On February 8, 2016, the said application was argued and dismissed by the Court.

Tompolo, thereafter, filed an appeal against the ruling of the Court, on February 18, 2016.

Tompolo’s appeal was entered at the Court of Appeal on March 3, 2016, following which his lawyers have filed the Appellant’s brief of argument in the said appeal, awaiting the response of the EFCC.

In the counter affidavit filed by the federal government in opposition to Tompolo’s suit, the government claimed that the sections does not infringe on the fair hearing and fundamental rights of the applicant.

The government argued that the intention of the sections were geared towards ensuring speedy and efficient dispensation of justice and to avoid malicious delay and stalling of criminal cases by parties employing frivolous and time wasting tactics to impede the course of justice.

The respondent also submitted that the sections does not shut out the applicant from contesting an alleged erroneous or defective charge, but only provides that such contest may be made after trial in a Final Address.

However, the application could not be heard on Wednesday due to the failure of the counsel to the EFCC, I. A. Mohammed to file his counter affidavit to the suit.

Based on his plead for more time to regularise his papers, the trial Judge, Justice Mojisola Olatoregun-Ishola adjourned the case till May 19 for hearing.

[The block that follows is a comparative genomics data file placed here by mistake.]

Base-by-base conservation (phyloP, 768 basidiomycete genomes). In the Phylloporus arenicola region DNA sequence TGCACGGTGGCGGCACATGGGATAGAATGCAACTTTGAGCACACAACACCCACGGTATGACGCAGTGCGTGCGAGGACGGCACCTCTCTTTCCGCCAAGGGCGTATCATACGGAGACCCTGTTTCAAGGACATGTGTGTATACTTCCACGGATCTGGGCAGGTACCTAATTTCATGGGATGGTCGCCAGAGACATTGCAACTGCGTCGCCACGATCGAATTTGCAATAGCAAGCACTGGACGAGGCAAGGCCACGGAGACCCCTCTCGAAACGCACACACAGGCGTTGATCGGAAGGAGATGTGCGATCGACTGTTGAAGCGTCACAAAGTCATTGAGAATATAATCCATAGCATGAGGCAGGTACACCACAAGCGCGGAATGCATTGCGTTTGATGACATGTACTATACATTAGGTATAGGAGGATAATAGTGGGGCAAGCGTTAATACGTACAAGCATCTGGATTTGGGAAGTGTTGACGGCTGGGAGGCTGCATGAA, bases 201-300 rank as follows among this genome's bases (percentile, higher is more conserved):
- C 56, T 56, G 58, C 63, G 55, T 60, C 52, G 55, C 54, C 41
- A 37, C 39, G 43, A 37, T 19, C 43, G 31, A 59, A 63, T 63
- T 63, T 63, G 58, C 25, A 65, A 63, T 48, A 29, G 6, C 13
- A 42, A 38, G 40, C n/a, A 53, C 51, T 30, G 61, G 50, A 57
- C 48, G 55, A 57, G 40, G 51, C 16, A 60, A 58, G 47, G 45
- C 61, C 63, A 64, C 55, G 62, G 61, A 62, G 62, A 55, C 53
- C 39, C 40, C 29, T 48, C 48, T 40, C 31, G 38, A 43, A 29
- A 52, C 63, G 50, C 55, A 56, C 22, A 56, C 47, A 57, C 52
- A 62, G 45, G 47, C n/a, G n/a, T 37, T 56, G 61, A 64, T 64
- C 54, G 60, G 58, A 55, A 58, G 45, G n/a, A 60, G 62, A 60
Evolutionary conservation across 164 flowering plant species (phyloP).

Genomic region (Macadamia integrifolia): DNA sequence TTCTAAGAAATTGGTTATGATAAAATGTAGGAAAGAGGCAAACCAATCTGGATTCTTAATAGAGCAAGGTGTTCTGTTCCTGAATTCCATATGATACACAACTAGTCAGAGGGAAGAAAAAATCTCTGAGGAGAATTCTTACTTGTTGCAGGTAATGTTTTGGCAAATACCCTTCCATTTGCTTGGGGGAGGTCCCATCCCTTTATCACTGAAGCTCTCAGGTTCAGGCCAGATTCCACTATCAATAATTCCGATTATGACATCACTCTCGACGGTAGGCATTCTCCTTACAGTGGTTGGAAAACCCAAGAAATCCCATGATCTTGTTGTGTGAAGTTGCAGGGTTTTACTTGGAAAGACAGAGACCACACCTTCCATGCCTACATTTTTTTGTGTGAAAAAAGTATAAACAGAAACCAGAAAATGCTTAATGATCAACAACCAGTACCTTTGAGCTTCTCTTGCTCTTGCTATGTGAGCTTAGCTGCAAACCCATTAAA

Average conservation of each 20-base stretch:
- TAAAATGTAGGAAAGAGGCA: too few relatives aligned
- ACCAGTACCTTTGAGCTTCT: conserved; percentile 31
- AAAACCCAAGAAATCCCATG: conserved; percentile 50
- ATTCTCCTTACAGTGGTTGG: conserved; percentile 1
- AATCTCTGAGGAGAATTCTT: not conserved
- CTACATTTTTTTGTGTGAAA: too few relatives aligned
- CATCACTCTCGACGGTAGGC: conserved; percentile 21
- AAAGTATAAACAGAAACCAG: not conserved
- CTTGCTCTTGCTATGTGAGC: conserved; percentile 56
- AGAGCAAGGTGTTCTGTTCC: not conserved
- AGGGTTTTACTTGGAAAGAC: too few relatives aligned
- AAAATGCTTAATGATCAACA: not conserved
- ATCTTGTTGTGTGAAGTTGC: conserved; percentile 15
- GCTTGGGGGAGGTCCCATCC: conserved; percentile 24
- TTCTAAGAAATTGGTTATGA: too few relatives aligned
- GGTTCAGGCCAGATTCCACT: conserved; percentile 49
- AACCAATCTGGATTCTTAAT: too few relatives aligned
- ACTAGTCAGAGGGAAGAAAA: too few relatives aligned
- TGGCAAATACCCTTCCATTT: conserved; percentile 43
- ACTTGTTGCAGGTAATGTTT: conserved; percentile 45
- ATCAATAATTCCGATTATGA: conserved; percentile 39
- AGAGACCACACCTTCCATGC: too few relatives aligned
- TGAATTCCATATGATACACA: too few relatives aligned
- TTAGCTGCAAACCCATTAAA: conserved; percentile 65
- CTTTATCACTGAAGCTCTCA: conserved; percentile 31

In the suit Tompolo is seeking the following reliefs, a “declaration that section 221 of the Administration of Criminal Justice Act, 2015, is to the extent that it seeks to be an absolute bar to any objection to a criminal charge or information, already filed, especially Charge No.FHC/L/553C/2015 – Federal Republic of Nigeria v Government Ekpemupolo (Alias Tompolo) & 9 Ors., and Charge No. FHC/L/31C/2016 – Federal Republic of Nigeria v Ekpemupolo Chief Government Oweize& 12 Ors., or to be filed against the applicant, constitutes a flagrant violation of the applicant’s fundamental right to fair hearing as guaranteed under Sections 36(1), (4) & (6) as well the inherent powers of a court of law under Section 6(6)(a)(b) of the Constitution of the Federal Republic of Nigeria, 1999 and Article VII of the African Charter on Human and Peoples’ Rights (Ratification and Enforcement) Act, Laws of the Federation of Nigeria, 2004 and is therefore illegal, unconstitutional, null and void.